A team of researchers have developed a personalized genomic medicine platform, My Personal Mutanome, that will help accelerate genome-informed cancer drug discovery, according to a study published in Genome Biology.
Cancer Genome Databases
There are already several data and web sources of cancer genomes/exosomes that facilitate cancer research and drug discovery. For instance, The Cancer Genome Atlas program has characterized genomes/exosomes of over 11,000 patients across 33 cancer types. Typical computational approaches are only able to identify a small portion of pathogenic variants with enough confidence for clinical decision-making. These databases are often difficult to navigate and provide little understanding of the genotype-phenotype interaction. Identification and prioritisation of genetic variants can help us understand their roles in tumorigenesis and disease progression, the discovery of new biomarkers, and relevant drug targets.
My Personal Mutanome (MPM)
The MPM platform features an interactive database that catalogues disease-associated mutations in cancer and prioritizes mutations that may be receptive to drug therapies. Using clinical data, the researchers in this study integrated almost 500,000 mutations from over 10,800 tumour exosomes across 33 cancer types to develop a comprehensive cancer mutation database. The mutations were mapped to over 94,500 protein-protein interactions (PPIs) and over 311,000 functional protein sites. The researchers then incorporated patient survival and drug response data. Overall, 8884 survival results and over 1 million drug responses were obtained for the mapped mutations.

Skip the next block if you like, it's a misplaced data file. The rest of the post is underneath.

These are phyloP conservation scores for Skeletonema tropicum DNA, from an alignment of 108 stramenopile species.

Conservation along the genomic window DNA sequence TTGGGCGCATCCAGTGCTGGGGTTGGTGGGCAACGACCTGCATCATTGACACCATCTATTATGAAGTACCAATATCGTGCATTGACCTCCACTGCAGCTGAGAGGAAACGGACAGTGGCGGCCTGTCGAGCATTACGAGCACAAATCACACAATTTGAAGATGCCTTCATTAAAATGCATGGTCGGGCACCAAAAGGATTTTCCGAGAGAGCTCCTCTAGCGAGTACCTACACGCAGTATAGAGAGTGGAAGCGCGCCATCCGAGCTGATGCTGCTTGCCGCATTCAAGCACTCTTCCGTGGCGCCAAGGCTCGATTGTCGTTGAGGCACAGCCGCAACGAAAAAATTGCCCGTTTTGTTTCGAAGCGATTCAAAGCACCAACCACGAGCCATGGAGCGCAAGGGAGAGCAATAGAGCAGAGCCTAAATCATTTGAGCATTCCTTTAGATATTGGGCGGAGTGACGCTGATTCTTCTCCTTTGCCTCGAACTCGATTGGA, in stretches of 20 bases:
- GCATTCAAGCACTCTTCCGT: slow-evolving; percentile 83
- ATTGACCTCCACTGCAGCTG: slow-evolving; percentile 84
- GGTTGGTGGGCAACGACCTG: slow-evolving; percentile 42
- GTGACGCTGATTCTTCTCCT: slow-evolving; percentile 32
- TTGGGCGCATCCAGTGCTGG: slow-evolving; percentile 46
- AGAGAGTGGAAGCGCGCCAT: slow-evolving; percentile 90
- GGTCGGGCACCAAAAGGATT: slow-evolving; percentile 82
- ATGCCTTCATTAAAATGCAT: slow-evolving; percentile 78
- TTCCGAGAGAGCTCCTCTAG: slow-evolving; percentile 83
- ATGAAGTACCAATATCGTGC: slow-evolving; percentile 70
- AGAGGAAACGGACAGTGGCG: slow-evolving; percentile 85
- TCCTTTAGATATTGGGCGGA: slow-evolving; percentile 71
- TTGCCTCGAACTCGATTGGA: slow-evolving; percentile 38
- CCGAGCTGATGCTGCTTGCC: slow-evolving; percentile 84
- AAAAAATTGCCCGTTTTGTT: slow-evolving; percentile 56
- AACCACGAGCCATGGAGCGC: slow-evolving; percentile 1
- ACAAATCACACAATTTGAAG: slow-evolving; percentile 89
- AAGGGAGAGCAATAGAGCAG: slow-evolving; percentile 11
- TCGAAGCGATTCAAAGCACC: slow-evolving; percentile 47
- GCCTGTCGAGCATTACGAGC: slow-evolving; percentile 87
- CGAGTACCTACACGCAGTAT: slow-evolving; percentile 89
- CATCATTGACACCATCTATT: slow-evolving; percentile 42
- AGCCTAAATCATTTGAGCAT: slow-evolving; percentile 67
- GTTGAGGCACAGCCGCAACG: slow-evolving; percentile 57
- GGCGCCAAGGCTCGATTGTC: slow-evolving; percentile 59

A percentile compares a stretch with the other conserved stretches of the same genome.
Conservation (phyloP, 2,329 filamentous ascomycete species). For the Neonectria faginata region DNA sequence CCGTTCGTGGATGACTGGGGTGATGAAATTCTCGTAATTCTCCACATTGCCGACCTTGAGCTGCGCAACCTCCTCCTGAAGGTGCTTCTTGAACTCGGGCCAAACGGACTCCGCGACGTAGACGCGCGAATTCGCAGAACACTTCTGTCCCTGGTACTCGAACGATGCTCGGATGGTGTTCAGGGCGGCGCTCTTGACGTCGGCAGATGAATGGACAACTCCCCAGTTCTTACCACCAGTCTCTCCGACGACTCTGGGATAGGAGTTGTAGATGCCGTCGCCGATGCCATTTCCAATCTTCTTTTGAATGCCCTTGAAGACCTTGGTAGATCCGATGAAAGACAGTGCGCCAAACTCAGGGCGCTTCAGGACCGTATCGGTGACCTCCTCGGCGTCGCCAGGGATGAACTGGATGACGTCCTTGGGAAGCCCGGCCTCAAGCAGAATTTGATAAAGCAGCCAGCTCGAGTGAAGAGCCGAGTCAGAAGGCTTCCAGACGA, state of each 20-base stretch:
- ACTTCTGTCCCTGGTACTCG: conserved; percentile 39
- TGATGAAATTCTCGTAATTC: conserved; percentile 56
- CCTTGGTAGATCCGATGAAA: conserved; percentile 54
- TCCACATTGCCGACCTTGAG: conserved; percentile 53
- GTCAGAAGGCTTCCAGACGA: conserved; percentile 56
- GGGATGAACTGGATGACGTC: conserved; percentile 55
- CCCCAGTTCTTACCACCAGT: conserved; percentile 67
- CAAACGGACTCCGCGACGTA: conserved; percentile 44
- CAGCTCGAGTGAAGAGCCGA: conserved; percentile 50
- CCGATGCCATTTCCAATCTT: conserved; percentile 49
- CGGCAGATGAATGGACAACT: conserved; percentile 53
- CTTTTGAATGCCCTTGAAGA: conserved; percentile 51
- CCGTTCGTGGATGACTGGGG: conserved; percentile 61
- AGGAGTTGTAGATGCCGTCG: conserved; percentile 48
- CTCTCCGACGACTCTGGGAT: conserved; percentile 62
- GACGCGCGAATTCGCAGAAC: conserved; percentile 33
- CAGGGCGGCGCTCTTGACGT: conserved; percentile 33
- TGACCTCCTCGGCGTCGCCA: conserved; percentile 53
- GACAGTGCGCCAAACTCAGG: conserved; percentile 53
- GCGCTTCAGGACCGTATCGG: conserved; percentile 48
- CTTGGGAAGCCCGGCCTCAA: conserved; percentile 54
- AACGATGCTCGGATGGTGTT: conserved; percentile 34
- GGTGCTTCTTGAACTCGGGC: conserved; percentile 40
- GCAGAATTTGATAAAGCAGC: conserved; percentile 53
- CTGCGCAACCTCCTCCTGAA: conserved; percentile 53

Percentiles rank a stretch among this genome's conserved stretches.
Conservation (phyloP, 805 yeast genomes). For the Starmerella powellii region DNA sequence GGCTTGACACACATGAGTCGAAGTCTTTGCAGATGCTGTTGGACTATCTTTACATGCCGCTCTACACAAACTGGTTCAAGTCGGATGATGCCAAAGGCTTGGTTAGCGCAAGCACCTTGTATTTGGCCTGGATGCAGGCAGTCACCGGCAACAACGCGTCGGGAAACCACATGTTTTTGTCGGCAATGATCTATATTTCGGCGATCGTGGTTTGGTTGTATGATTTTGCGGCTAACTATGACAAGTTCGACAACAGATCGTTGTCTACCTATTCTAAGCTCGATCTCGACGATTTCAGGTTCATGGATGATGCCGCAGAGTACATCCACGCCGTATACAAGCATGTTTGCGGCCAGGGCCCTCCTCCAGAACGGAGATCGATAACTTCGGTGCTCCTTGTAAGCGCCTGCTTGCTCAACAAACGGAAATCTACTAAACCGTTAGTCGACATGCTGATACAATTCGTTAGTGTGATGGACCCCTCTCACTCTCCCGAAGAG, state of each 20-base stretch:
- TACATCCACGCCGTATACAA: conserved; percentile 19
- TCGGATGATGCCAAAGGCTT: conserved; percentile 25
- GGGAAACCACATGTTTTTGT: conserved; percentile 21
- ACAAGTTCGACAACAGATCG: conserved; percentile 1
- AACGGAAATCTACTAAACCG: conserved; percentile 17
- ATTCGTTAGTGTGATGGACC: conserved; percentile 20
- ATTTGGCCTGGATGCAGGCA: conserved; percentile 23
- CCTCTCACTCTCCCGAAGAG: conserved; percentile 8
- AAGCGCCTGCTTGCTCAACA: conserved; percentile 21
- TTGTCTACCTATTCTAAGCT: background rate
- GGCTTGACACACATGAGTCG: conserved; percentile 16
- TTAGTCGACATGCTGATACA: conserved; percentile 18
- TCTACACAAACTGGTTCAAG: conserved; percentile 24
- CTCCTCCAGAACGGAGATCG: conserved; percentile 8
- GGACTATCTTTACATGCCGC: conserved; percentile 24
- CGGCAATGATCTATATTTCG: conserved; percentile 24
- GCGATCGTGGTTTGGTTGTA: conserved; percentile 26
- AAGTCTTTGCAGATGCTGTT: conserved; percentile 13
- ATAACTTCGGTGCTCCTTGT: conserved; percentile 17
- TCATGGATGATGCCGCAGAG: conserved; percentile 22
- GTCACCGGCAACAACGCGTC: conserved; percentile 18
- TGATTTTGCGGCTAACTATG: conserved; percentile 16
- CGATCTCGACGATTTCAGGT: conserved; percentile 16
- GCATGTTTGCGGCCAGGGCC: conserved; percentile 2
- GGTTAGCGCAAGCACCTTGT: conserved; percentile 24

Previous studies have linked cancer pathogenesis and progression to mutations or changes in the human interactome, the network of PPIs that influences cellular function. Notably, a study published in Nature Genetics found that disease-associated mutations were highly enriched where PPIs occurred. The study also demonstrated that PPI-altering mutations significantly correlated with drug sensitivity and survival rate.
Collectively, MPM offers network-based diagnosis and pharmacogenomics approaches to understand genotype-phenotype relationships and therapeutic responses. It goes beyond typical computation approaches by providing an all-in-one interface that allows users to search, view results, and visualise mutations in the same web page, thereby improving ease of navigation through the database.
The lead author from this study has stated that research is underway to develop new artificial intelligence algorithms to translate these findings into human genome-informed drug identification and precision medicine drug discovery for other complex diseases such as heart disease and Alzheimer’s disease.
MPM provides an easy-to-navigate genomic database that enables a better understanding of mutations affecting PPIs, which may provide new insights into cancer genomics and the potential for personalised cancer care.
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